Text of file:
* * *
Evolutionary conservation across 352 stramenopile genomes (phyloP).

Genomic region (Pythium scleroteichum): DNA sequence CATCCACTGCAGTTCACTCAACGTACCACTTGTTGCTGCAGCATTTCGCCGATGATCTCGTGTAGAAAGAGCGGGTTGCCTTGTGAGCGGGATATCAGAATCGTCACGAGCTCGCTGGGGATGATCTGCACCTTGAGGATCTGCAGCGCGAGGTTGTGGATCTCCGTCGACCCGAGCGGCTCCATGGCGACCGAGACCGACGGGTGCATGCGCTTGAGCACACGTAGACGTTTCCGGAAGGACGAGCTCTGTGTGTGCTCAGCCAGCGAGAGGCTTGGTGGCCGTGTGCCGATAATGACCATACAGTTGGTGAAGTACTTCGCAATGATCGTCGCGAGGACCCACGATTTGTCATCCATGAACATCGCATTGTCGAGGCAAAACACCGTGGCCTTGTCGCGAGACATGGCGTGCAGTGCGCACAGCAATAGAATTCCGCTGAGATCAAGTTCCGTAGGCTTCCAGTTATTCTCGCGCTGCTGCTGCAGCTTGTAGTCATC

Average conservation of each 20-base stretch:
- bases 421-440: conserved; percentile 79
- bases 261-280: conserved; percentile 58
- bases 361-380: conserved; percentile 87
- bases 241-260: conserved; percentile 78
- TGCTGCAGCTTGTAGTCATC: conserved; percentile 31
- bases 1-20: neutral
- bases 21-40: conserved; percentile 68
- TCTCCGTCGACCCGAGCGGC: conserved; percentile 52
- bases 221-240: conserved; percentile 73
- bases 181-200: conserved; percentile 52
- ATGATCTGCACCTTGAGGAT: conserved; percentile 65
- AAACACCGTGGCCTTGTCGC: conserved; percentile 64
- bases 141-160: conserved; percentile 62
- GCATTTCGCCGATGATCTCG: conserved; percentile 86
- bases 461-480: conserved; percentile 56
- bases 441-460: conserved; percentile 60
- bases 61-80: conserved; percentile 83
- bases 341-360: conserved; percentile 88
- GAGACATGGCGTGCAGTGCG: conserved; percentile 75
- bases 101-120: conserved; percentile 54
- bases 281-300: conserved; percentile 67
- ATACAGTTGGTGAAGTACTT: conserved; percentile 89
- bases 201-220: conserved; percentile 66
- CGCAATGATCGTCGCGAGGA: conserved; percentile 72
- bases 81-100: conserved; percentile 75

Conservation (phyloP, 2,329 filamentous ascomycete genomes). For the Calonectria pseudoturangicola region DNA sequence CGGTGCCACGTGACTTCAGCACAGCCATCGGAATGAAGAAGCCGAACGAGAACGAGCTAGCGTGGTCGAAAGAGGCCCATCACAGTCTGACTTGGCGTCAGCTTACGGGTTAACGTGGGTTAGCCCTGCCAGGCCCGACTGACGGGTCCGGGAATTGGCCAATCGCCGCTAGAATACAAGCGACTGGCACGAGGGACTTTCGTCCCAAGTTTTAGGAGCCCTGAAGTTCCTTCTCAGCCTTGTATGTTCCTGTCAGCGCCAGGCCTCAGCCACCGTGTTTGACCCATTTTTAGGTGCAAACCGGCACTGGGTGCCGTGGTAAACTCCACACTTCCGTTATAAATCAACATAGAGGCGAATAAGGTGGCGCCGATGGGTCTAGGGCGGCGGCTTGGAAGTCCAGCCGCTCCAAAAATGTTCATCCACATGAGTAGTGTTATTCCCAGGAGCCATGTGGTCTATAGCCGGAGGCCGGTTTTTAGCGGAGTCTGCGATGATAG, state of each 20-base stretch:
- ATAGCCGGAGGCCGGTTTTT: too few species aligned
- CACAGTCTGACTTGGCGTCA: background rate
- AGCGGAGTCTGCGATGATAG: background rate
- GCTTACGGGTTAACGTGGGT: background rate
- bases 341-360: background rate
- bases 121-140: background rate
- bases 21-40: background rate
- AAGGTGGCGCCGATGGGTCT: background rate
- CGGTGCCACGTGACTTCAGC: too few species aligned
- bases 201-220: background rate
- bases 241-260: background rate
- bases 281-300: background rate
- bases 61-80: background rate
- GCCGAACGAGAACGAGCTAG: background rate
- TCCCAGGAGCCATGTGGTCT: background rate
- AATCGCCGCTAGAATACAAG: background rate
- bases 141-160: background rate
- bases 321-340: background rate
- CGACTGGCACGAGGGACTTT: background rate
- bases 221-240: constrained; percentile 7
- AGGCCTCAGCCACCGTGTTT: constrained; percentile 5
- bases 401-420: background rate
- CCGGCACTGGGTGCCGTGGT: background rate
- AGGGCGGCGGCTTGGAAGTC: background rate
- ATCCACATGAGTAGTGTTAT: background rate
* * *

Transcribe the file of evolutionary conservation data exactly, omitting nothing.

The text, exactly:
Evolutionary conservation across 352 stramenopile genomes (phyloP).

Genomic region (Pythium scleroteichum): DNA sequence CATCCACTGCAGTTCACTCAACGTACCACTTGTTGCTGCAGCATTTCGCCGATGATCTCGTGTAGAAAGAGCGGGTTGCCTTGTGAGCGGGATATCAGAATCGTCACGAGCTCGCTGGGGATGATCTGCACCTTGAGGATCTGCAGCGCGAGGTTGTGGATCTCCGTCGACCCGAGCGGCTCCATGGCGACCGAGACCGACGGGTGCATGCGCTTGAGCACACGTAGACGTTTCCGGAAGGACGAGCTCTGTGTGTGCTCAGCCAGCGAGAGGCTTGGTGGCCGTGTGCCGATAATGACCATACAGTTGGTGAAGTACTTCGCAATGATCGTCGCGAGGACCCACGATTTGTCATCCATGAACATCGCATTGTCGAGGCAAAACACCGTGGCCTTGTCGCGAGACATGGCGTGCAGTGCGCACAGCAATAGAATTCCGCTGAGATCAAGTTCCGTAGGCTTCCAGTTATTCTCGCGCTGCTGCTGCAGCTTGTAGTCATC

Average conservation of each 20-base stretch:
- bases 421-440: conserved; percentile 79
- bases 261-280: conserved; percentile 58
- bases 361-380: conserved; percentile 87
- bases 241-260: conserved; percentile 78
- TGCTGCAGCTTGTAGTCATC: conserved; percentile 31
- bases 1-20: neutral
- bases 21-40: conserved; percentile 68
- TCTCCGTCGACCCGAGCGGC: conserved; percentile 52
- bases 221-240: conserved; percentile 73
- bases 181-200: conserved; percentile 52
- ATGATCTGCACCTTGAGGAT: conserved; percentile 65
- AAACACCGTGGCCTTGTCGC: conserved; percentile 64
- bases 141-160: conserved; percentile 62
- GCATTTCGCCGATGATCTCG: conserved; percentile 86
- bases 461-480: conserved; percentile 56
- bases 441-460: conserved; percentile 60
- bases 61-80: conserved; percentile 83
- bases 341-360: conserved; percentile 88
- GAGACATGGCGTGCAGTGCG: conserved; percentile 75
- bases 101-120: conserved; percentile 54
- bases 281-300: conserved; percentile 67
- ATACAGTTGGTGAAGTACTT: conserved; percentile 89
- bases 201-220: conserved; percentile 66
- CGCAATGATCGTCGCGAGGA: conserved; percentile 72
- bases 81-100: conserved; percentile 75

Conservation (phyloP, 2,329 filamentous ascomycete genomes). For the Calonectria pseudoturangicola region DNA sequence CGGTGCCACGTGACTTCAGCACAGCCATCGGAATGAAGAAGCCGAACGAGAACGAGCTAGCGTGGTCGAAAGAGGCCCATCACAGTCTGACTTGGCGTCAGCTTACGGGTTAACGTGGGTTAGCCCTGCCAGGCCCGACTGACGGGTCCGGGAATTGGCCAATCGCCGCTAGAATACAAGCGACTGGCACGAGGGACTTTCGTCCCAAGTTTTAGGAGCCCTGAAGTTCCTTCTCAGCCTTGTATGTTCCTGTCAGCGCCAGGCCTCAGCCACCGTGTTTGACCCATTTTTAGGTGCAAACCGGCACTGGGTGCCGTGGTAAACTCCACACTTCCGTTATAAATCAACATAGAGGCGAATAAGGTGGCGCCGATGGGTCTAGGGCGGCGGCTTGGAAGTCCAGCCGCTCCAAAAATGTTCATCCACATGAGTAGTGTTATTCCCAGGAGCCATGTGGTCTATAGCCGGAGGCCGGTTTTTAGCGGAGTCTGCGATGATAG, state of each 20-base stretch:
- ATAGCCGGAGGCCGGTTTTT: too few species aligned
- CACAGTCTGACTTGGCGTCA: background rate
- AGCGGAGTCTGCGATGATAG: background rate
- GCTTACGGGTTAACGTGGGT: background rate
- bases 341-360: background rate
- bases 121-140: background rate
- bases 21-40: background rate
- AAGGTGGCGCCGATGGGTCT: background rate
- CGGTGCCACGTGACTTCAGC: too few species aligned
- bases 201-220: background rate
- bases 241-260: background rate
- bases 281-300: background rate
- bases 61-80: background rate
- GCCGAACGAGAACGAGCTAG: background rate
- TCCCAGGAGCCATGTGGTCT: background rate
- AATCGCCGCTAGAATACAAG: background rate
- bases 141-160: background rate
- bases 321-340: background rate
- CGACTGGCACGAGGGACTTT: background rate
- bases 221-240: constrained; percentile 7
- AGGCCTCAGCCACCGTGTTT: constrained; percentile 5
- bases 401-420: background rate
- CCGGCACTGGGTGCCGTGGT: background rate
- AGGGCGGCGGCTTGGAAGTC: background rate
- ATCCACATGAGTAGTGTTAT: background rate